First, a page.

The UK’s Labour Party is out of power right now, and if it weren’t, perhaps its leader wouldn’t be able to say what he’s just said. Ed Miliband (right), Labour’s leader and would-be British Prime Minister if things go his party’s way, has admitted to being an atheist.
Talking to the Daily Mail, Miliband said:
I have a particular faith. I describe myself as a Jewish atheist. I’m Jewish by birth origin and it’s a part of who I am… I don’t believe in God, but I think faith is a really, really important thing to a lot of people. It provides nourishment for lots of people.
Of course, we get the necessary hedge about faith being a good thing on the whole, which he’s politically required to say, just to make sure it doesn’t look like he hates religious people:
In terms of faith for me, it’s a faith about how you change the world. And that is actually true for a lot of religious people as well… [Faith has an] important place in society.
Notably, Miliband emphasizes to the Daily Mail that if he did ascend to the top job, he’d be the country’s “first Jewish prime minister.” And indeed, according to Wikipedia anyway, there have been at least three nonbelievers who have been Britain’s prime minister.
Miliband’s atheistic avowal is in stark contrast to a former Labour Party PM, Tony Blair, who made a frequent point of stickily wearing his faith on both sleeves. A few years ago when I wrote at Examiner.com, I noted a startling comparison Blair once made in a speech at Georgetown University after leaving office:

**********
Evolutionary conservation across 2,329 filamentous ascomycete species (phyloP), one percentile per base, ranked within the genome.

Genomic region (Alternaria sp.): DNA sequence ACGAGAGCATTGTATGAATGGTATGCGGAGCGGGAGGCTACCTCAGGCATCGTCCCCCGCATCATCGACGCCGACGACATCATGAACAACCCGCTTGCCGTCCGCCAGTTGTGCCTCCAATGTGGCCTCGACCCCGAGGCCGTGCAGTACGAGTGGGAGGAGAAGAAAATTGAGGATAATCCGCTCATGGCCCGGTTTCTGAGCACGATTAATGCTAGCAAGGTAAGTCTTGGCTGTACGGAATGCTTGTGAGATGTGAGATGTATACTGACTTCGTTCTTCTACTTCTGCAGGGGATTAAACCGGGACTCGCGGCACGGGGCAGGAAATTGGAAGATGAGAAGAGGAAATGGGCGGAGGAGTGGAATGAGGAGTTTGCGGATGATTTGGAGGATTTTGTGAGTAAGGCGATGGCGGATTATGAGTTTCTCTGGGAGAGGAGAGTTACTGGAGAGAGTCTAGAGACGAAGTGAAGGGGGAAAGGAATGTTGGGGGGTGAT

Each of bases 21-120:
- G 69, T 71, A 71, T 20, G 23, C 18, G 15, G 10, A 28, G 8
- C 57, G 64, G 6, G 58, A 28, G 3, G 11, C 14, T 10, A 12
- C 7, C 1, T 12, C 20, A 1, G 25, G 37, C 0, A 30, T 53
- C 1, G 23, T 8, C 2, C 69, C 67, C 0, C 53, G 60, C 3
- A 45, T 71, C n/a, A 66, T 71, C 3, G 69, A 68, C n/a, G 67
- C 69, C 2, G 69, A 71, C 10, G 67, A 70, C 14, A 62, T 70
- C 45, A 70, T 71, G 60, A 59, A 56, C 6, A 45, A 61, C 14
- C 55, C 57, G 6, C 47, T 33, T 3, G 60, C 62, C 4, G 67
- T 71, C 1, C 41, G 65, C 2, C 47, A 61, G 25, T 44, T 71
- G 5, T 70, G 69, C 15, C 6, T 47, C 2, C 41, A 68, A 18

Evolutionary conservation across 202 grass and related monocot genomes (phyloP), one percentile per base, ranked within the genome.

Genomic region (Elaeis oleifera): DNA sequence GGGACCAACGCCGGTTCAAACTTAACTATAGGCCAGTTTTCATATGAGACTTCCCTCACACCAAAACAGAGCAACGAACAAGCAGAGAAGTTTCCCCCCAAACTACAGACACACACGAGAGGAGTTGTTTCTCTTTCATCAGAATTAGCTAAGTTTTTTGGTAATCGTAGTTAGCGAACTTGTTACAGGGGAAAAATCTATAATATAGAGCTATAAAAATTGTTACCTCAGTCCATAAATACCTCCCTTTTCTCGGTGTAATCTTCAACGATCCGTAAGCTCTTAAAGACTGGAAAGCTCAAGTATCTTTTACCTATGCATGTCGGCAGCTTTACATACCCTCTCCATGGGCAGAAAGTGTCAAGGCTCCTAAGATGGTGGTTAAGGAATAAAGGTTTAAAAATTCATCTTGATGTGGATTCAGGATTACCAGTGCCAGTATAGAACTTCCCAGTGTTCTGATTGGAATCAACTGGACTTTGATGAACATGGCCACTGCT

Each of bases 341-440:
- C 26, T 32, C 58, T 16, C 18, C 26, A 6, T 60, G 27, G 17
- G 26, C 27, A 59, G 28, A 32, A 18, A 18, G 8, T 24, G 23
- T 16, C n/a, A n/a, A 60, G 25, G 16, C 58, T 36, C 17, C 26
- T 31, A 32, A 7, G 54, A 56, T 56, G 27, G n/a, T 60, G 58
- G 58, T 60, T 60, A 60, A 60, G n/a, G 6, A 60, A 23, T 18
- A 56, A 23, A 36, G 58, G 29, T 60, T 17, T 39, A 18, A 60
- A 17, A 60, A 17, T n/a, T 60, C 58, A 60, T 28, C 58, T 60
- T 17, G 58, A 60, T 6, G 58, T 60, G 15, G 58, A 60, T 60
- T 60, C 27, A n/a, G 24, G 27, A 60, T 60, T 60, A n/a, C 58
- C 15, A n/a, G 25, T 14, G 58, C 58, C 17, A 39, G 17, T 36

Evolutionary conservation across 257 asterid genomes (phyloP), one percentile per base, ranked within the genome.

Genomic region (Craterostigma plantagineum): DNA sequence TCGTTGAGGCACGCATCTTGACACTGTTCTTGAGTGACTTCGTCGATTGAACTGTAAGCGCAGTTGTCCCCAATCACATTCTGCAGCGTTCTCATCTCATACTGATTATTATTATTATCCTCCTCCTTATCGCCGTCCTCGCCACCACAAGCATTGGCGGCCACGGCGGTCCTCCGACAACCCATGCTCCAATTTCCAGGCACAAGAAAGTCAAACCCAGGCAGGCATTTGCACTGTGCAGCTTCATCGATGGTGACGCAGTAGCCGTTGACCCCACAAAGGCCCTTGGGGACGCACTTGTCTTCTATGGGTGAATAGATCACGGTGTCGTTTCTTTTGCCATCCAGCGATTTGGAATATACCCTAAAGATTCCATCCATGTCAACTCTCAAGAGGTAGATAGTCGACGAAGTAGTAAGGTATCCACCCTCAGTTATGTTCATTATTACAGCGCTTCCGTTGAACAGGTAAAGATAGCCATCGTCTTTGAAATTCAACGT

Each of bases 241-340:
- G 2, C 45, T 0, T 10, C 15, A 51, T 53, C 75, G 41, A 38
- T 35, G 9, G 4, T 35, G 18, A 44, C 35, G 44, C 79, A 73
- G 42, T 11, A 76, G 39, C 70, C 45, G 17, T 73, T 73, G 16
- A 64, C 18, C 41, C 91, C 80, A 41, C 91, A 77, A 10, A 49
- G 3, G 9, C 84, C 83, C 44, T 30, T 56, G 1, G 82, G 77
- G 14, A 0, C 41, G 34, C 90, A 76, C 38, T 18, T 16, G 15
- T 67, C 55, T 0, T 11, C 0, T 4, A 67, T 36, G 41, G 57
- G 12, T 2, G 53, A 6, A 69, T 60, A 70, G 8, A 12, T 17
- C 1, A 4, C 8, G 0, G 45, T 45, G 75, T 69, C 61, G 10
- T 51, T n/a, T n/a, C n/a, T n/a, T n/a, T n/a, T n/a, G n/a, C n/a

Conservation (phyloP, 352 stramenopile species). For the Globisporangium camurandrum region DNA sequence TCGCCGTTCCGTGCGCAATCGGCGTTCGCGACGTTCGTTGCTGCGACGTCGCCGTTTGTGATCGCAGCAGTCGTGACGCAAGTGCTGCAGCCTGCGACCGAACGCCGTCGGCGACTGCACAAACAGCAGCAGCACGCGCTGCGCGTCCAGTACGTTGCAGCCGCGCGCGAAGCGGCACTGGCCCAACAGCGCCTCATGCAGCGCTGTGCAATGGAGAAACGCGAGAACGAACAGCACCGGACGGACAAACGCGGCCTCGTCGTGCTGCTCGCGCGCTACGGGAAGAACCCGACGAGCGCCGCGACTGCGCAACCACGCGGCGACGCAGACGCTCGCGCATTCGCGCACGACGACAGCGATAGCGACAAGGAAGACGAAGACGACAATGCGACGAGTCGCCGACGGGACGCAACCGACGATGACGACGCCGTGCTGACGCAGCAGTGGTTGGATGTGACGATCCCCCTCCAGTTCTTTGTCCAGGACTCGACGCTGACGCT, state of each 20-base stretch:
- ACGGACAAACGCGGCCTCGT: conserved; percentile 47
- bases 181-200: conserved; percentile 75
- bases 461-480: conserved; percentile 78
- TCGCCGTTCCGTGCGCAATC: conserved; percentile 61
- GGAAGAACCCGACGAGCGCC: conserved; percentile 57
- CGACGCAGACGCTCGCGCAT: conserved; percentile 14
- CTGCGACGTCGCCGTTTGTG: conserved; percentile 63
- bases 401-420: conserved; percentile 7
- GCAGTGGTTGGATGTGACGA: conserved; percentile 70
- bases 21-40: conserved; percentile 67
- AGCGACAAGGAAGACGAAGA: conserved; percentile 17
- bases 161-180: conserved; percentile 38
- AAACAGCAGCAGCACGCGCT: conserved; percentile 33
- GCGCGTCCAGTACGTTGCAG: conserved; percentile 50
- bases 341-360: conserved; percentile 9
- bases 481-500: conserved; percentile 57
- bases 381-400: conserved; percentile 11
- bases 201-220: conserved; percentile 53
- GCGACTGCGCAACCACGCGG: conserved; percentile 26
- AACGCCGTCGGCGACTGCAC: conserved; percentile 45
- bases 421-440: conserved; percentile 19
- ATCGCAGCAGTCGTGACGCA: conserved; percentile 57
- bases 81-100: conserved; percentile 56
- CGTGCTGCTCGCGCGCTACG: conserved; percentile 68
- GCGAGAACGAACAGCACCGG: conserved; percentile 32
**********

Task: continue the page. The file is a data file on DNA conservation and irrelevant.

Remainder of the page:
Blair stated that people of faith “face an aggressive secular attack from without” and “the threat of extremism from within,” and went further in making a rhetorical equivalency between nonbelievers and those who inflict harm and death in the name of their religion, saying:
“These challenges are not for Muslims alone or Christians or Jews, Hindus or Buddhists for that matter. They are challenges for all people of faith. Those who scorn God and those who do violence in God’s name, both represent views of religion. But both offer no hope for faith in the twenty first century. The best hope for faith in the twenty first century is that we confront all of this together.”
Miliband also stands in stark contrast with his competition for the big office at 10 Downing, the current prime minister, Tory leader David Cameron, who has just recently begun making some theocratic noises (which is odd considering the secular character of UK politics and his coalition government with the Liberal Democrats, whose own leader is an atheist). Cameron recently said:
I think there’s something of a [Christian] fightback going on, and we should welcome that. The values of the Bible, the values of Christianity, are the values that we need.
So this could get interesting. The UK isn’t so hung up on religion vs. irreligion as we are in the States, but it’s also not usual for such an enormous theological gap to exist between the two rival leaders. I don’t expect it to become a defining issue, but I’d bet on it becoming at least somewhat significant.
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